It’s always a good decision to hire a professional property manager to find you tenants and take care of the daily operations of your investment property. You have certain expectations when you begin working with a property manager, and if there are minor problems or disagreements, those things can usually be handled without terminating the contract entirely. However, there are some very good reasons to fire your property management company. We’re talking about five of those reasons today, and if you are having these problems with your own property manager, consider looking elsewhere.
Everyone communicates differently, and that’s okay. However, if you are leaving messages or sending emails and your property manager is not responding, that’s a big problem. You shouldn’t have to call more than once and you should always be able to reach someone if there is an emergency or you need immediate help. No landlord should tolerate a property manager who doesn’t return calls or answer emails.
A good property manager will send you a monthly statement that details the amount of income you received from rent and the costs that were associated with your property during that time period. You should be aware of every dollar that is spent on maintenance, HOA fees and property management costs. If you don’t receive statements or you have no way to access financial information about your rental property, you have grounds to find a new property manager.
Sometimes, you’ll find yourself in a tough market and your property will be vacant a little bit longer than you’d like. That’s understandable. However, if your property manager is not proactive about marketing your house and advertising in the right places, you’ve got a problem. Vacancies cost you money, and the longer your home sits on the market, the longer it takes to find a good tenant and get your rental income moving. Always ask your property manager about vacancy rates and work with someone who is aggressive about getting your property rented.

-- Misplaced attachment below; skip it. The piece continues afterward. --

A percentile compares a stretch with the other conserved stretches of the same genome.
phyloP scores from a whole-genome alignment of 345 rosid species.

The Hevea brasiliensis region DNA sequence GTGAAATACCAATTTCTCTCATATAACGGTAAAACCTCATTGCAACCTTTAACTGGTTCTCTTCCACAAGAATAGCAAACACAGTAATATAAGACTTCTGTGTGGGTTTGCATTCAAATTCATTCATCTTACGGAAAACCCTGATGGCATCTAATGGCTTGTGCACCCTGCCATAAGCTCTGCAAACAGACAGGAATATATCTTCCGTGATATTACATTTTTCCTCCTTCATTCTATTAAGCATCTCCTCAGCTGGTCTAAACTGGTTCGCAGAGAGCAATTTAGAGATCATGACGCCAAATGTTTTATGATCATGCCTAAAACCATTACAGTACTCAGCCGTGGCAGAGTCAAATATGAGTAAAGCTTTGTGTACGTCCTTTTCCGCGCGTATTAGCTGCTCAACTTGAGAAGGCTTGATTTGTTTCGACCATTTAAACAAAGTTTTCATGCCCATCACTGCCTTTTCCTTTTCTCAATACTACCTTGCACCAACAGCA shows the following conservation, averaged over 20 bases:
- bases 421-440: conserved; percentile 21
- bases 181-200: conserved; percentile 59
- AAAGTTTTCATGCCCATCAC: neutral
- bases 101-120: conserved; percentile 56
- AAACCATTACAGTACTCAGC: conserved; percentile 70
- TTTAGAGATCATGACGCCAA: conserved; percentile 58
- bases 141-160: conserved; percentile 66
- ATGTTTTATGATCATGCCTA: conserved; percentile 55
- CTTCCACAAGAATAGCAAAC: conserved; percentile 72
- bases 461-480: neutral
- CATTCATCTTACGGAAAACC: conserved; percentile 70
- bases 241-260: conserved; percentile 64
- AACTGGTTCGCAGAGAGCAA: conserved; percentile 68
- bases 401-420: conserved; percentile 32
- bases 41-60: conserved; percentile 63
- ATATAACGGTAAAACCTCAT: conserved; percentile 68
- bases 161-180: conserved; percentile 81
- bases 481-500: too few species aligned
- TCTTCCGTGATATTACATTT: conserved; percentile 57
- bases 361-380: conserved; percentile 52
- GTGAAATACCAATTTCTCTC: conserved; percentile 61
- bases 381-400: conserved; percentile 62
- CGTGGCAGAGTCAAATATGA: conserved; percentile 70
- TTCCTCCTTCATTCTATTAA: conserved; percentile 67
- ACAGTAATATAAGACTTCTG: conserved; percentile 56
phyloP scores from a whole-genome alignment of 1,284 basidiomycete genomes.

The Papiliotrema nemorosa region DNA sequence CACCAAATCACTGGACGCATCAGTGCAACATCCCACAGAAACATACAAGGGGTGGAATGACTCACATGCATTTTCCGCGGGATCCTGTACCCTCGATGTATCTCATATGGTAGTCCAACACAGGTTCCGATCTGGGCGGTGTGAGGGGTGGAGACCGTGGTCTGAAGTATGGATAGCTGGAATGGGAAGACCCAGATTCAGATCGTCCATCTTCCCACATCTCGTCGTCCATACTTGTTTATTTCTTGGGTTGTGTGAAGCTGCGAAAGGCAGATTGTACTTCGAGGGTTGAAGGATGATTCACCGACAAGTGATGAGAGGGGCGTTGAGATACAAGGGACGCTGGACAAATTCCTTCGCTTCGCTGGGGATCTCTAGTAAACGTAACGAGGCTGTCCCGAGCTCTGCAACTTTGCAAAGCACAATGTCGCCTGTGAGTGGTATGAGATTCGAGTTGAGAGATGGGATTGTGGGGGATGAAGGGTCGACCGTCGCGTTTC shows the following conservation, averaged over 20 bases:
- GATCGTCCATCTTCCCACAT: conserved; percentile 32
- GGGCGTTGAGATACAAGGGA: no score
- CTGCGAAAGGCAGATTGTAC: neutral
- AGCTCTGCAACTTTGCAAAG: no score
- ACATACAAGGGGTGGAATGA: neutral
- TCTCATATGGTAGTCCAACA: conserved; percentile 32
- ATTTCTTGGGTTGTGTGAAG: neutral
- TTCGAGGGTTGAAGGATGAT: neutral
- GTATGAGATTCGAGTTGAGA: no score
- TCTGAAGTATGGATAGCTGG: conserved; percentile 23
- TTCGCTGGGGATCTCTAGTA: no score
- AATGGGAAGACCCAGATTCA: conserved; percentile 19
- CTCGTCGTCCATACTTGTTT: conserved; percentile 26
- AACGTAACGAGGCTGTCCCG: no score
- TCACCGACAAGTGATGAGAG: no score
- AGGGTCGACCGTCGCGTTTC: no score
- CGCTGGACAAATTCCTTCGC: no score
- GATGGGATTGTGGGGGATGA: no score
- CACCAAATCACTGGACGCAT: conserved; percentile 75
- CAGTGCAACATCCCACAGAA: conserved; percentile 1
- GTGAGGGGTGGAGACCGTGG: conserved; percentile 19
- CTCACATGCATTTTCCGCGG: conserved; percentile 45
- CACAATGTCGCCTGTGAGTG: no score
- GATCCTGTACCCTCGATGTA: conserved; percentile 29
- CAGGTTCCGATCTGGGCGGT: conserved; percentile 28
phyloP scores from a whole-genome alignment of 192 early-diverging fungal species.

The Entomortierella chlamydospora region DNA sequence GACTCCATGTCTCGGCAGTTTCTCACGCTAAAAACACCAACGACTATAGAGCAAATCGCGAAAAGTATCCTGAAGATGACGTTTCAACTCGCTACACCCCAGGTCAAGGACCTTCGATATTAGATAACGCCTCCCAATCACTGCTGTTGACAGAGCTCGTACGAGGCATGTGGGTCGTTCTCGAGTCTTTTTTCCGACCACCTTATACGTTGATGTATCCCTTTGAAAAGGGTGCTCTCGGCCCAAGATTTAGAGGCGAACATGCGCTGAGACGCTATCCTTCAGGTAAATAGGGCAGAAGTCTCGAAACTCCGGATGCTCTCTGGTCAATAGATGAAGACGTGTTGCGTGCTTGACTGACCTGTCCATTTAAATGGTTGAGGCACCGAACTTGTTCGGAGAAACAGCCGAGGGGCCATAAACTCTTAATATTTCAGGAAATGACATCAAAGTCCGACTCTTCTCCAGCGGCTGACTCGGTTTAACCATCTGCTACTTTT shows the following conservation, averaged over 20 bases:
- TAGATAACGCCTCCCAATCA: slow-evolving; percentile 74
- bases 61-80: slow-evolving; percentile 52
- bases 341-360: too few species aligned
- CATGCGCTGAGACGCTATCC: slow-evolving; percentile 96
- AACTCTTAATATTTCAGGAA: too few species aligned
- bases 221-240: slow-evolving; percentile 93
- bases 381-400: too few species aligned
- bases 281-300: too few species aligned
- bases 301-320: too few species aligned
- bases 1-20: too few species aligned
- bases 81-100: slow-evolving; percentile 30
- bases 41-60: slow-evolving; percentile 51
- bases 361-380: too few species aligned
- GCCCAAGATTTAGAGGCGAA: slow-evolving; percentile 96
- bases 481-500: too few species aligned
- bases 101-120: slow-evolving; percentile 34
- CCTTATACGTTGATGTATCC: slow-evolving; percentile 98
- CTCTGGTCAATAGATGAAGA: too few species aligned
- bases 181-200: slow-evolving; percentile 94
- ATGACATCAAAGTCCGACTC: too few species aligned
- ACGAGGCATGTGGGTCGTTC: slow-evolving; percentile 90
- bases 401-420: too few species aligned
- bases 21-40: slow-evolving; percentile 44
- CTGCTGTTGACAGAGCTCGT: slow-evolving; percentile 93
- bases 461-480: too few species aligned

Tenant screening is an essential component of property management. If you are routinely getting bad tenants in your property who don’t pay rent or need to be evicted or leave expensive damages, your property manager is not doing a good job of screening.
Preventative maintenance is a great way to keep your property in good shape and to avoid expensive repairs in the long term. Your property manager must do regular inspections and be proactive about fixing those small leaks and other preventative maintenance issues. If things are breaking a lot and you are spending more money than you should on repairs and maintenance, you might need to find a property manager who can take better care of your home.
It’s perfectly acceptable to hold your property manager to high standards. If you would like to learn more about what makes a property manager great and why you might want to fire yours, contact us at Dave Poletti & Associates.